Even though I enjoy exploring the woods beyond the beaten, dog shit-lined path, I like trail markers.
Maybe it’s simply the sight of a colorful splotch of paint on rough tree bark.
Maybe it’s the secret code aspect of trail sign, bits of twigs arranged in symbols and arrows, miniature rock cairns reassuring you that “this is the way.”
Maybe it’s because I’ve been a hiker my whole life. I can remember all the way back to when I was three years old, running through the woods, ahead of the rest of my family, following the bright paints. Because the trail markers showed me where to go, I could run from the hot sun to the relief of tree-shade and be safe, cool, and alone for a moment, until my family showed up.
Trail markers went with shade, rocks to climb on, and a canteen full of sun-warmed water.
It’s weird, but I have a mild fear of becoming lost. Weird, because I’m good with directions, and have only been truly lost a couple times in my life. If I’m driving somewhere and want to try a different route, I can usually wing it and end up in the right place. Winging it does not include GPS, which is no fun. It’s hand-holding, and on the inside, I’m still the kid who ran ahead of her parents. Trail markers, maps, and compasses reassure me, but I can get by without them unless I’m in a totally new place.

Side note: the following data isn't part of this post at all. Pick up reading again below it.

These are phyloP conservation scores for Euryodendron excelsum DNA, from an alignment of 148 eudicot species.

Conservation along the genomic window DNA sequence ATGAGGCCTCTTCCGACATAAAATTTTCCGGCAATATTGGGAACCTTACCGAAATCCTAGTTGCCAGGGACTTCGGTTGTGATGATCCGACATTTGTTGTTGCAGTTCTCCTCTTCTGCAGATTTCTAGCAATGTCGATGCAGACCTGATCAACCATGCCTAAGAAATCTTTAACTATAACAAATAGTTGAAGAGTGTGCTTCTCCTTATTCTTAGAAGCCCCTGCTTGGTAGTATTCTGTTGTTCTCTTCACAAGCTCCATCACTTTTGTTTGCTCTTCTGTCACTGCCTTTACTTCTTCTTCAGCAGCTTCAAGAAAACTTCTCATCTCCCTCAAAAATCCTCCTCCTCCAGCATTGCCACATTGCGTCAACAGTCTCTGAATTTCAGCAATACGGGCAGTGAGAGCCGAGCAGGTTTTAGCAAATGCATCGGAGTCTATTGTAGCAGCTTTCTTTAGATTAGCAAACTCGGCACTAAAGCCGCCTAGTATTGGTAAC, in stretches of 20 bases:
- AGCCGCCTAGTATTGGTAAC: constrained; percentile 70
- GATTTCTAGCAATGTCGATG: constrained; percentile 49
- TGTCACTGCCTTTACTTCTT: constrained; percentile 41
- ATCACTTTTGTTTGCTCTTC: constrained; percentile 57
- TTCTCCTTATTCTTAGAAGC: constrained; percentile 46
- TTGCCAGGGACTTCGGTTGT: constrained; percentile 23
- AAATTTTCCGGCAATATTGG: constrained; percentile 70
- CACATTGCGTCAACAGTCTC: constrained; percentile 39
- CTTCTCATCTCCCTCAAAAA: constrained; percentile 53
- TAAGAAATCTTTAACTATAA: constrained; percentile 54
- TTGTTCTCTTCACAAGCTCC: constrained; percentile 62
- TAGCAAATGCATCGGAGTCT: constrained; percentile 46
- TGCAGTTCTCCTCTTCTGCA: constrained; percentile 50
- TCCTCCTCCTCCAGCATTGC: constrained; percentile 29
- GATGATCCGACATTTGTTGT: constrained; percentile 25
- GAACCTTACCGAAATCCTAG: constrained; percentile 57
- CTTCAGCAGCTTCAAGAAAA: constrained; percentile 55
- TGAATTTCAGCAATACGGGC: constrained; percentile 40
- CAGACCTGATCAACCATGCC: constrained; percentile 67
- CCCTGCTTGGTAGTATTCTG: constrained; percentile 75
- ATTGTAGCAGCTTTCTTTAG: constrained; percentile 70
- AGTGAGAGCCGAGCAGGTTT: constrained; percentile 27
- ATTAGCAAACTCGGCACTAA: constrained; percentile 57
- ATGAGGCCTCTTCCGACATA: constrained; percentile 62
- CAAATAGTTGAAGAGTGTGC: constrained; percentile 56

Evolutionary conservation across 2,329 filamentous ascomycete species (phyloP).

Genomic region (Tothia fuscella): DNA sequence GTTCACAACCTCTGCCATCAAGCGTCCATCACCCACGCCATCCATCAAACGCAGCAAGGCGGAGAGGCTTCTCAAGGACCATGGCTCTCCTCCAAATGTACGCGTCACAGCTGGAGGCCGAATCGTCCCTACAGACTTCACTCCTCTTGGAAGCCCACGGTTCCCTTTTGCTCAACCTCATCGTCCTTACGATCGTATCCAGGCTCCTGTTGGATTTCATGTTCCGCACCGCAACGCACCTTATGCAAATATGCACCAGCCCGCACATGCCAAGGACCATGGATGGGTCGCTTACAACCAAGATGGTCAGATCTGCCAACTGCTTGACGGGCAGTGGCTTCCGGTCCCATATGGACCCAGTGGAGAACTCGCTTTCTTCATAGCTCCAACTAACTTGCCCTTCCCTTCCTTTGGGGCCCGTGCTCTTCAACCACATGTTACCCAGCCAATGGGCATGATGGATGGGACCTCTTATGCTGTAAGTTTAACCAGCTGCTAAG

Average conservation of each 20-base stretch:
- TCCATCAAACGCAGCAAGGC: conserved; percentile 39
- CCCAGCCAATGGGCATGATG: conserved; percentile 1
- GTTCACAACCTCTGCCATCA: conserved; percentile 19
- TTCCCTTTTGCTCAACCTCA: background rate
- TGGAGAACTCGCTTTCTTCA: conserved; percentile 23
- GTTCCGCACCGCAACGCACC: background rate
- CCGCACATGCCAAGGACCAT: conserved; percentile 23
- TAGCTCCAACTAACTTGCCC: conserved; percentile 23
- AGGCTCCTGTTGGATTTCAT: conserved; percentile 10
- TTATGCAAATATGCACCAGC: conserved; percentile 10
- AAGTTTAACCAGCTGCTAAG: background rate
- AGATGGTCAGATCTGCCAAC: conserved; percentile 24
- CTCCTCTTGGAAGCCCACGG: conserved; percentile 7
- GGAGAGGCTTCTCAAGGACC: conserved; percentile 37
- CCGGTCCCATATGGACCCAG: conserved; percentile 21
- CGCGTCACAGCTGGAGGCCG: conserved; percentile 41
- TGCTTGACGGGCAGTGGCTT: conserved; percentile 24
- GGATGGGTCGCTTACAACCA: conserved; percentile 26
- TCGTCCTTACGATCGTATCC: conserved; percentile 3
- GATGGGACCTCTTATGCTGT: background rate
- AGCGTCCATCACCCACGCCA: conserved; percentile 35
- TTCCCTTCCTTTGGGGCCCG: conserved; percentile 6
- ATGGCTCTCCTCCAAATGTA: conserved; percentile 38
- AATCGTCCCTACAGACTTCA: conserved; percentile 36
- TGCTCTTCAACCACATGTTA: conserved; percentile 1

I’ve been writing a children’s chapter book with the working title “Pumpkin Goblins.” The main character is a kid who’s having the worst Halloween ever, and I gave her my fear of getting lost. Only for her, it’s not a mild fear that crops up now and then. It’s a big enough deal that she wears a compass around her neck at all times. My own fear may be minor, but it made me curious. I didn’t know why being lost scared me until I wrote most of “Pumpkin Goblins.”
Becoming lost is a loss of control. And if you keep a tight enough hold on your map and compass, if you keep your trail markers in sight, maybe you never have to experience it.
That’s a false hope.